Presentation on theme: "Poetry How to Read, Analyze, and Understand Poems (and other texts) Students will learn to identify the poetic elements used by poets to help create meaning."— Presentation transcript:
Poetry How to Read, Analyze, and Understand Poems (and other texts) Students will learn to identify the poetic elements used by poets to help create meaning in poetry. Students will learn to identify the structural elements of poems that help “shape” meaning and convey feelings. Students will use biographical information to make connections between the poet and the poems (and other texts).
ANALYZE each poem even if you aren’t positive of the meaning, literary elements, or significance of the words. Use the blank spaces on each page to ANNOTATE the texts by making comments, asking questions, drawing illustrations, and showing your thoughts and ideas as you read each poem. Identify any problems or important questions with a “?” symbol. Identify any significant insights or elements with a “!” symbol. Use the dictionary and other resources to define unknown words. Annotate and Analyze
“Mother to Son” by Langston Hughes (page 136) Read the poem and make annotations. Listen to the poem and make additional annotations. Highlight in one color the words/phrases that the speaker uses to describe her life. Highlight in a second color the advice the speaker gives to her son or the things she wants him to do. The speaker is using a dramatic monologue (where the speaker addresses a silent listener) to respond to a question. A.What question might her son have asked her to prompt such an answer? B.What message (theme) is Langston Hughes trying to share with the reader?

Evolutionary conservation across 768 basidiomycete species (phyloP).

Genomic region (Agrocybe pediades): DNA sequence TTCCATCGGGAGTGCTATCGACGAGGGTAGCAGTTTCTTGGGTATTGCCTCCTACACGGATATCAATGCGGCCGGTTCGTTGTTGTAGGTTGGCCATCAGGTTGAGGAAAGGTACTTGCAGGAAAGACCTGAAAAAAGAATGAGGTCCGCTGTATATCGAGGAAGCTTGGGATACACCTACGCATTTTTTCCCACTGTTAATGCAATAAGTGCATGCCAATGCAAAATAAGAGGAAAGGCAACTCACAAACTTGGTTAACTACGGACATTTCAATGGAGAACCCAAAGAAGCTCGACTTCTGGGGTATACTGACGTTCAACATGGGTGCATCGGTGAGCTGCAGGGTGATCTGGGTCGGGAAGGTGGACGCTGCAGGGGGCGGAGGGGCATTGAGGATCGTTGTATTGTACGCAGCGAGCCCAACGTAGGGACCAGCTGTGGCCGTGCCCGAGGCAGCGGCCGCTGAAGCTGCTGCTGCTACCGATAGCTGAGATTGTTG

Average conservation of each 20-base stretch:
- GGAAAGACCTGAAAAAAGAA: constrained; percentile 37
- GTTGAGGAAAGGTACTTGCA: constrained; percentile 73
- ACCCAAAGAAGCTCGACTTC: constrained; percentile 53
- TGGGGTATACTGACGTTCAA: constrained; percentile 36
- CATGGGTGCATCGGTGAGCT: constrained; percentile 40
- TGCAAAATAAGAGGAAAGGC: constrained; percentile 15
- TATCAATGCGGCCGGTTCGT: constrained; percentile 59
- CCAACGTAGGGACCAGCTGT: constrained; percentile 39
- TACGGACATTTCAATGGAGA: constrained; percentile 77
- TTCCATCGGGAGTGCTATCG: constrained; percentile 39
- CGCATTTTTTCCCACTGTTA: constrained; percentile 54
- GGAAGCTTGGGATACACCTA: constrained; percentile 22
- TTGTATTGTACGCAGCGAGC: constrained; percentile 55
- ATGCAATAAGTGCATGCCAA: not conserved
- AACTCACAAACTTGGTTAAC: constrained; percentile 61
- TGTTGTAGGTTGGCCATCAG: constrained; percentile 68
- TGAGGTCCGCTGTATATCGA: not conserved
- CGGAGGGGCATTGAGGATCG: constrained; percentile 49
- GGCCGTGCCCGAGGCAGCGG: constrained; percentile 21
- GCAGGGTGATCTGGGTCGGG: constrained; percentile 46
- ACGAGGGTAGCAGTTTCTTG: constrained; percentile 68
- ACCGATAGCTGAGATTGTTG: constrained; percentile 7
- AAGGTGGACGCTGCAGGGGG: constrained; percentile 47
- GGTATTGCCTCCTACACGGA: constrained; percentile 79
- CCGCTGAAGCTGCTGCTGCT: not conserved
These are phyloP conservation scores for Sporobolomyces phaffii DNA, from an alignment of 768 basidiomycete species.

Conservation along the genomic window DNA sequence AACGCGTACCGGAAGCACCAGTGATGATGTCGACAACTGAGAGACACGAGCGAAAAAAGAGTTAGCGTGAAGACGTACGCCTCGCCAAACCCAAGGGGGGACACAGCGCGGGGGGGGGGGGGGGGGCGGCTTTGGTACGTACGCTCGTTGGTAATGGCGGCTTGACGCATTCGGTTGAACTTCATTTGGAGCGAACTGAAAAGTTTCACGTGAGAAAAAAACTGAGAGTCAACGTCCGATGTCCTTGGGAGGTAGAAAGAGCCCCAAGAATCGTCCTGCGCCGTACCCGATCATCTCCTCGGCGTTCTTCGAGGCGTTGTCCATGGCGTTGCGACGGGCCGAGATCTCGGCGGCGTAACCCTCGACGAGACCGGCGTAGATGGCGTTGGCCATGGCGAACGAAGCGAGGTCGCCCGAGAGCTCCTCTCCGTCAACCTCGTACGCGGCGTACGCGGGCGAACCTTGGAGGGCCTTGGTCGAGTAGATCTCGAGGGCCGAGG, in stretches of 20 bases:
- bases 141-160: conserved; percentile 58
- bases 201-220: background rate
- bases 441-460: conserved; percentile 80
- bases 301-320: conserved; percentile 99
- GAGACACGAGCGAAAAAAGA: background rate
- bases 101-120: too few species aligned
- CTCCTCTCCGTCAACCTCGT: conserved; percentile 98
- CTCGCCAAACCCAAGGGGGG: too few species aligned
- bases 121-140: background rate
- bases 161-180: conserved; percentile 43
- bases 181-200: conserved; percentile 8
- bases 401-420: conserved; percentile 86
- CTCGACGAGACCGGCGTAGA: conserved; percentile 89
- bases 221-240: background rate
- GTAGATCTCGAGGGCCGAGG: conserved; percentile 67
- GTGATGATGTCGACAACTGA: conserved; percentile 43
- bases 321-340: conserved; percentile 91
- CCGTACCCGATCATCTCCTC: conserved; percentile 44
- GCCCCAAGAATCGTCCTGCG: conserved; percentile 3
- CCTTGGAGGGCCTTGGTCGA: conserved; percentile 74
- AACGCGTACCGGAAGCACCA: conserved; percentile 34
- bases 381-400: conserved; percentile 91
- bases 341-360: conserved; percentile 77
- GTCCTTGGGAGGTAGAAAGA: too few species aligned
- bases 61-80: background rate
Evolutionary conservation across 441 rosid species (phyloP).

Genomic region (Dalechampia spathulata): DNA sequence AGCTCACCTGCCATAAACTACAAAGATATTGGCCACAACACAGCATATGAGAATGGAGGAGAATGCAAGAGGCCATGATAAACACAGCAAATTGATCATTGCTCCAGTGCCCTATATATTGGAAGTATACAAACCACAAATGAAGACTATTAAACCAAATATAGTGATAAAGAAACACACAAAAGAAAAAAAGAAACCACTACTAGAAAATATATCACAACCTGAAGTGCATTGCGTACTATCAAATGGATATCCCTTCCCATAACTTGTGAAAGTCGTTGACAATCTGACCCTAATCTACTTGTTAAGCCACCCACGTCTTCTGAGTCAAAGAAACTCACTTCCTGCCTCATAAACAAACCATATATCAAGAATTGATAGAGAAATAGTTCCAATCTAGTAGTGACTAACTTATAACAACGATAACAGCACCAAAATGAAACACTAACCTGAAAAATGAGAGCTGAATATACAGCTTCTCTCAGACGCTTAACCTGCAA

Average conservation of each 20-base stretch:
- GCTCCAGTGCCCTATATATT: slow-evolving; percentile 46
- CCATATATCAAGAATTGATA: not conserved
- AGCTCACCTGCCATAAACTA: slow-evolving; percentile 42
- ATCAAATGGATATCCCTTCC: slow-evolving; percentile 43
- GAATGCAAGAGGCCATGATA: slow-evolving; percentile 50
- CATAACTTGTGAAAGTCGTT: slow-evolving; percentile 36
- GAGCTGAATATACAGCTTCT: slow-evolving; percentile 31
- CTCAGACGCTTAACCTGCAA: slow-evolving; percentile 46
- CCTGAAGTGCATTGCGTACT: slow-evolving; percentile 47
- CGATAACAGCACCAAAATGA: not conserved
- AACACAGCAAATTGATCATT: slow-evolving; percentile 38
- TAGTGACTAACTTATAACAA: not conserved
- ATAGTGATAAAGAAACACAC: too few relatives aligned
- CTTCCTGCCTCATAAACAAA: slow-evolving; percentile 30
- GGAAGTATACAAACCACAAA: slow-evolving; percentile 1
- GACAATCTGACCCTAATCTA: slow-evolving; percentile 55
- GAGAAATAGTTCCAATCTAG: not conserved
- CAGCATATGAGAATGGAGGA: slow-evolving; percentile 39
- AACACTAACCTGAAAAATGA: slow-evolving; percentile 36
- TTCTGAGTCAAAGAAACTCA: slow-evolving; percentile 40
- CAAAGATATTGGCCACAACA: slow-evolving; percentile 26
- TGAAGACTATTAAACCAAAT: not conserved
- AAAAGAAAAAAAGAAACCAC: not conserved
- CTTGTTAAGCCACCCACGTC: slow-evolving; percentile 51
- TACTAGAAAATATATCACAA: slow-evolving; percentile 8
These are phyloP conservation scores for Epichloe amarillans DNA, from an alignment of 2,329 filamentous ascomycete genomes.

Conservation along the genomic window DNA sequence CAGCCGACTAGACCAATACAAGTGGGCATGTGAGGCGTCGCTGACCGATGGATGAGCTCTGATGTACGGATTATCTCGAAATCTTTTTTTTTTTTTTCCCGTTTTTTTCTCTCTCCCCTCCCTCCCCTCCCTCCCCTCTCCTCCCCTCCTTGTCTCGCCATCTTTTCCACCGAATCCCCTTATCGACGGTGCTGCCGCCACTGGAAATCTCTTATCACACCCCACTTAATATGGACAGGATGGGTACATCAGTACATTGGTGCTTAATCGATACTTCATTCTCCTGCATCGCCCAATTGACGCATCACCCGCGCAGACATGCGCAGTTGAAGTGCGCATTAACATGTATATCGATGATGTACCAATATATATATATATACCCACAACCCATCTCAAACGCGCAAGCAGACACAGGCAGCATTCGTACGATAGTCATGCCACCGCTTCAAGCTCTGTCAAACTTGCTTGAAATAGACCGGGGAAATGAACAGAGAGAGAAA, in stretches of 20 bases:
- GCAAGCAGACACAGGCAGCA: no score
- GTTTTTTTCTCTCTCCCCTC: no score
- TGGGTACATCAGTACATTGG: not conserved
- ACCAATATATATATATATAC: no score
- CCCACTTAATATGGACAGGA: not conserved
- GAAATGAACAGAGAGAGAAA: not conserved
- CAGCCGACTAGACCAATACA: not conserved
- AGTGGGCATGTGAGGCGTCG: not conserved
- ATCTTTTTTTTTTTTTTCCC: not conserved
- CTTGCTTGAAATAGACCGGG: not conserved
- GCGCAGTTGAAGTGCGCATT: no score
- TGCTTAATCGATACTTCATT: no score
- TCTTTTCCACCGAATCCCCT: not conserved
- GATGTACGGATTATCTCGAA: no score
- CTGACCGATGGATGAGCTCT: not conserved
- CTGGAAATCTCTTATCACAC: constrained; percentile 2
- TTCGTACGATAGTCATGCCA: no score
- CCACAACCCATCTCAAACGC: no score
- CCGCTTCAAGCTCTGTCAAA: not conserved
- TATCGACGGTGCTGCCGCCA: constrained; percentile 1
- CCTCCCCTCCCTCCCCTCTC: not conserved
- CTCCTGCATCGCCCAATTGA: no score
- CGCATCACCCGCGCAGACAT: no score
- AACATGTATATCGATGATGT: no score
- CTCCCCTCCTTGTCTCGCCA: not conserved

“Those Winter Sundays” by Robert Haden (page 192) Read the poem and make annotations. Listen to the poem and make additional annotations. Highlight in one color the words/phrases that the speaker uses to describe his father. Highlight in a second color the words/phrases the speaker uses to describe the setting. Highlight in a third color the words/phrases the speaker uses to describe himself. C. How would you characterize the relationship between the speaker and his father? D. What message is Robert Hayden trying to share with the reader? *IMAGERY – create an illustration for the three most vivid images the poet created through his words.